PORTLAND, Ore. – They are conspicuous in their size, their gaudy statistics and the many accolades they have earned within their respective conferences and nationally.
Mississippi State's shot-blocking phenom Jarvis Varnado and Washington's relentless rebounder Jon Brockman bring the big show to the Rose Garden on Thursday in an NCAA West Regional first-round game. Everyone agrees the two post players will have a huge bearing on the outcome.
Mississippi State, 23-12 and seeded 13th, is seen as a bit of a party crasher, making the Big Dance after a four-win–in-four-days performance to capture the SEC tournament.
They wouldn't be here without Varnado, the conference's two-time defensive player of the year and the nation's leader in blocked shots for the second consecutive season. The junior swatted 165 shots this season, 157 the year before.
Simply put, he's a game changer, Washington coach Lorenzo Romar said.
"Many will see the shots that he does block, but you tend to forget about the other shots that he doesn't block but he changes," Romar said. "And on the third tier is the shots he didn't change, but you were looking for him somewhere so you weren't able to focus on making the basket.
"When a guy can block shots like that he can make a tremendous impact on the game."
Varnado's impact was never greater than in last week's SEC tournament, when he was named most valuable player. The 6-foot-9 center sparked wins over Georgia, South Carolina, LSU and Tennessee, averaging 13.8 points, 8.8 rebounds and blocking 22 shots.
That effort did not escape that attention of Brockman and the fourth-seeded Huskies (25-8).
"He's a very unique player," Brockman said. "I've played against people who have a lot of the skills he has, but I think he's got pieces of different players all put together.
"Everyone talks about his shot blocking, but watching him on the rebounding aspect of the game, he gets his hands on a lot of balls, keeps things alive. He's going to be a fun person to play against."
Brockman, the Pac-10 rebounding leader the past three seasons, knows a thing or two about shutting down opponents with his physical play. He has been a killer on the boards – particularly on the defensive glass – and has amassed 1,521 rebounds over his career, the most in the Pac-10 since the early 1970s when a fellow named Bill Walton patrolled the paint for indomitable UCLA.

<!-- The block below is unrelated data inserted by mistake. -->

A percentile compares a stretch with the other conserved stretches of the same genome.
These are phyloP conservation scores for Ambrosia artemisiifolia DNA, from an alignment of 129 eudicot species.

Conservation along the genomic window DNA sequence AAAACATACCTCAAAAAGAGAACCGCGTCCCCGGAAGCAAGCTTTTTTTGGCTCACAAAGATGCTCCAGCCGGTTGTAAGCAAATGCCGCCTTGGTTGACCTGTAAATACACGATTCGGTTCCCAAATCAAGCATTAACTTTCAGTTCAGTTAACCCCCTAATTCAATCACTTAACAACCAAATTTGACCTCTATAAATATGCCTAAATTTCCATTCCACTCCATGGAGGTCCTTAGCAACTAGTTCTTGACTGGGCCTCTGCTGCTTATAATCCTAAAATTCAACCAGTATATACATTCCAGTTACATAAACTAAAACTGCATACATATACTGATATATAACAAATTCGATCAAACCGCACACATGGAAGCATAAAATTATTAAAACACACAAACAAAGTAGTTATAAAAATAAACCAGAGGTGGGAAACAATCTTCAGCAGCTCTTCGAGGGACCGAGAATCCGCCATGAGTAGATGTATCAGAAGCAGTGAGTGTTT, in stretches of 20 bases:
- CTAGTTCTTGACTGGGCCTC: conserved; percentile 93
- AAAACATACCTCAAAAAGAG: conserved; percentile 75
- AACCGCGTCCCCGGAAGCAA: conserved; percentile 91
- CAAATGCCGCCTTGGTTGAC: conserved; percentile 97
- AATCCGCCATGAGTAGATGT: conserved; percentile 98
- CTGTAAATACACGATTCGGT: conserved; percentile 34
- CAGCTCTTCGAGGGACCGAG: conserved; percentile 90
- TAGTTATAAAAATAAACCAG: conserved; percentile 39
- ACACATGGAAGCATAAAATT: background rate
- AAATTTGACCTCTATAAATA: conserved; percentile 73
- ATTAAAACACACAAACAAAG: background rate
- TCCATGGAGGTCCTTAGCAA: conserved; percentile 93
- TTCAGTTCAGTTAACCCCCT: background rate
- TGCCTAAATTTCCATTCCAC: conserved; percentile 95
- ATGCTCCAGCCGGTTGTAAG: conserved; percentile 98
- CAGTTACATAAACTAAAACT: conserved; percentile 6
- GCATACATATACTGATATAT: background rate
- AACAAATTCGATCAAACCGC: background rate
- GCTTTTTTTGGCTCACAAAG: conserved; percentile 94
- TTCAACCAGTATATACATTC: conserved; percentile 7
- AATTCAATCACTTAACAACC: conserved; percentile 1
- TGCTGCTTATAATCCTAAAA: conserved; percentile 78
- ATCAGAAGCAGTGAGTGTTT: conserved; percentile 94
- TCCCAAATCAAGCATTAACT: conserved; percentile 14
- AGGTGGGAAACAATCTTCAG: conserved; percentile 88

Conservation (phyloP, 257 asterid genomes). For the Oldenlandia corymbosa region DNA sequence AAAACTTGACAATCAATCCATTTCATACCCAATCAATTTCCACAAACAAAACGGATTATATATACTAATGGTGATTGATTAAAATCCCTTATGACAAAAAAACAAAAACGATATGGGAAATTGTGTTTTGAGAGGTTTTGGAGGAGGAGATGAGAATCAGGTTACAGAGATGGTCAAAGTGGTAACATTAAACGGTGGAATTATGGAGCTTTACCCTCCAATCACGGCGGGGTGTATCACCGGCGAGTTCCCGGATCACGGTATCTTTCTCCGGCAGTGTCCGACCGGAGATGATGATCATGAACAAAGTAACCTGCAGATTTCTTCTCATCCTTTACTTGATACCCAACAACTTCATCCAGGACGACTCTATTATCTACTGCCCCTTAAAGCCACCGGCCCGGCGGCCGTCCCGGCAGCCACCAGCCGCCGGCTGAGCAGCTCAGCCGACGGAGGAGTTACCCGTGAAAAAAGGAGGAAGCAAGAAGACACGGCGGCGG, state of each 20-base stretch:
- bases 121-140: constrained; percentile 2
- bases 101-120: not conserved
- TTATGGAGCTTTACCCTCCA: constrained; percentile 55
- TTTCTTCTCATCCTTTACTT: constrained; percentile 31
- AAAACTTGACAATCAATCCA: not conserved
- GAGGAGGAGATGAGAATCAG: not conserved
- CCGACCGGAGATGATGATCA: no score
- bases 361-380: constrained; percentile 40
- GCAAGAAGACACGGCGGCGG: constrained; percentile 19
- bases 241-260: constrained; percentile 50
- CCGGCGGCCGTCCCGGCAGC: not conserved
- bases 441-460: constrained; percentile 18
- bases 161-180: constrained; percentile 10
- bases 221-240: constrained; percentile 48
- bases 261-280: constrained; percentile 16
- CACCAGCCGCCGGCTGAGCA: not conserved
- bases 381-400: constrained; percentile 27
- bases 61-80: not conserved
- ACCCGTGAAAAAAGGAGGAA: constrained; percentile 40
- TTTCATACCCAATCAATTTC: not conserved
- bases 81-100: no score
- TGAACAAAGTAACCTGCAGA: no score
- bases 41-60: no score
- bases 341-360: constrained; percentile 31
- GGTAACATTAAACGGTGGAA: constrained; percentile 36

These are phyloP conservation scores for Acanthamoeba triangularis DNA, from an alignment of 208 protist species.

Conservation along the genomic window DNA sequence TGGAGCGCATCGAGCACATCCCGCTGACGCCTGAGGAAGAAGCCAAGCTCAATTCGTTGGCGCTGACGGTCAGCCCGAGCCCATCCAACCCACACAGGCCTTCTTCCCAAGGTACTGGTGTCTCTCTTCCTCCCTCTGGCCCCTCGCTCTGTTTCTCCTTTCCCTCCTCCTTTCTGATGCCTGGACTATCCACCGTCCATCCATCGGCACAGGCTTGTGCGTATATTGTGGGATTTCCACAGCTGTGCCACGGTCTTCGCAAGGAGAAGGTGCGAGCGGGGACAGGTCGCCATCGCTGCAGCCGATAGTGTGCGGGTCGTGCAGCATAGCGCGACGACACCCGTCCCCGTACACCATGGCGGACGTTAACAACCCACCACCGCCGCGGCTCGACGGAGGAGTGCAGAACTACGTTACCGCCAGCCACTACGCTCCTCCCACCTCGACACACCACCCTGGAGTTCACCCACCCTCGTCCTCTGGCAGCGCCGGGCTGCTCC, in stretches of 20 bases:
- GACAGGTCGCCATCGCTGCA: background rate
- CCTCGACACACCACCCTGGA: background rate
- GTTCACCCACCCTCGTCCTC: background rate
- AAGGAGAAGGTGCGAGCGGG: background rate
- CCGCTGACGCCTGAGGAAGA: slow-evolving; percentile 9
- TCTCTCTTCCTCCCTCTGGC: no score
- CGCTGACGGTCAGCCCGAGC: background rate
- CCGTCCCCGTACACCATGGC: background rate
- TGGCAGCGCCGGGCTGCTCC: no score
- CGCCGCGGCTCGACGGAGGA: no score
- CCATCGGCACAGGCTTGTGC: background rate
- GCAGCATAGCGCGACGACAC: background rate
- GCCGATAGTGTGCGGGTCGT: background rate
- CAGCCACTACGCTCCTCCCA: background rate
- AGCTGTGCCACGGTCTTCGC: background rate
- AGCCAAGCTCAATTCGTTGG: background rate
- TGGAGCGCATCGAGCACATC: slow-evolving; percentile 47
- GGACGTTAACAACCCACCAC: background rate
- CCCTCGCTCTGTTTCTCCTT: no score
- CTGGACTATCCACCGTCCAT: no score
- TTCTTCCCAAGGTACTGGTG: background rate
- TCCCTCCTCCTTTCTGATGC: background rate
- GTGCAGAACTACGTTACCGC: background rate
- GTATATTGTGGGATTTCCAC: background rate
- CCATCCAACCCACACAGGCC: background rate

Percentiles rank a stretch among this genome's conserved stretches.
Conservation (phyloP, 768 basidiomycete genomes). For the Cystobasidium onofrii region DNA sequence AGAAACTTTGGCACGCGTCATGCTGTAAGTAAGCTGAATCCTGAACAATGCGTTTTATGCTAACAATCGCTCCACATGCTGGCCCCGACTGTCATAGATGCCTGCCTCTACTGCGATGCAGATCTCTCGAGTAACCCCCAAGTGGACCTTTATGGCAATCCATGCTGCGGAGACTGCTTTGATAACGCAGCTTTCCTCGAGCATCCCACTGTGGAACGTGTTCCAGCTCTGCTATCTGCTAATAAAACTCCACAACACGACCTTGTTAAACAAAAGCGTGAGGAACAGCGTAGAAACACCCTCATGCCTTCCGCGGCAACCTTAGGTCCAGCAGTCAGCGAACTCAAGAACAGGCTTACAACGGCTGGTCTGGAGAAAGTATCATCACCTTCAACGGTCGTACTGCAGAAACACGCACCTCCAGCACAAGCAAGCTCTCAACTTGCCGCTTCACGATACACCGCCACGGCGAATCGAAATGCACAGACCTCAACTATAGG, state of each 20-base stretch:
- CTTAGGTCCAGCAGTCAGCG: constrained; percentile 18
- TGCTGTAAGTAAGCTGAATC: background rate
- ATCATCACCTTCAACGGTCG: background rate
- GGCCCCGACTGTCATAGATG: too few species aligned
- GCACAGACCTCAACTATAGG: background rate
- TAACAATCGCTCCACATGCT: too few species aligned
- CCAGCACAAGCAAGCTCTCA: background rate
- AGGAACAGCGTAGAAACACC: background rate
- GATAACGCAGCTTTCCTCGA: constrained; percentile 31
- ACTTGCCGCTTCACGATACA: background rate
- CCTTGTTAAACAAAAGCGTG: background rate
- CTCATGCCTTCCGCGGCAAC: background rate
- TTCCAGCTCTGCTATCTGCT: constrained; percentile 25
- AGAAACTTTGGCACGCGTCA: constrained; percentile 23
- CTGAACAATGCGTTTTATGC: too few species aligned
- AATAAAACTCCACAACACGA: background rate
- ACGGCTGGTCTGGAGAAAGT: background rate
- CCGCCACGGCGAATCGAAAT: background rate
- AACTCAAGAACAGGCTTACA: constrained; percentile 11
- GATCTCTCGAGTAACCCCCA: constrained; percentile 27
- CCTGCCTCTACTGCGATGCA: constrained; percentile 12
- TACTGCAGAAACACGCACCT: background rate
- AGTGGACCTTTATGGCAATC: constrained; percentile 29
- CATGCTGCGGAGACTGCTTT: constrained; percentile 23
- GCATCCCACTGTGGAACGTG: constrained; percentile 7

The 6-7 forward is hardly one dimensional, leading the nation in double-doubles this season while averaging 14.9 points and 11.2 rebounds for the Pac-10 regular-season champions.
No one had to remind Mississippi State coach Rick Stansbury of Brockman's status among the game's elite or his tireless work ethic.
"He leads in the nation in double-doubles over [Tyler] Hansbrough and that kid from Notre Dame [Luke Harangody]. He's a tremendous rebounder. His energy and relentlessness on the boards is different than most players you see. He's been a load for everyone he's played against, and he's going to be a load for us."
Brockman's bruising style has become legendary here in the Pacific Northwest, but Varnado said he will be ready for the storm.
"I'm going to have my work cut out for me," Varnado said.
Varnado and Brockman won't be playing one on one, so it's not as if others won't have a say in the outcome. The Bulldogs feature a four-guard offense that likes to shoot 3-pointers, a great equalizer. The Huskies have an exciting backcourt featuring freshman point guard Isaiah Thomas, who has shown an affinity for dictating tempo and when to drive or dish.
But to be effective, the little guys are going to have to try to get past two of the game's giants.
Romar said the Huskies won't change their approach because of Varnado.
"Not that he's a bully at all, but if you're tentative at all with a bully, he's going to bully you all night, all year," Romar said. "You've got to be the aggressor. You can't back down. You know you are probably going to get hit a couple times, but you have to hang in there and hopefully you will get your share."
Stansbury knows he has to keep his big guy out of foul trouble to have a chance to pull the upset. If Varnado can do that while containing Brockman, the Bulldogs have a chance.
"If you look at the matchups, we have a pretty good guy guarding [Brockman],” Stansbury said. "Jarvis is a pretty good defender and has gone against good players.
"We have to find a way to limit [Brockman]. We know we're not going to shut him out.
"I think every coach that comes to the podium has said that, but no one seems to be able to do that."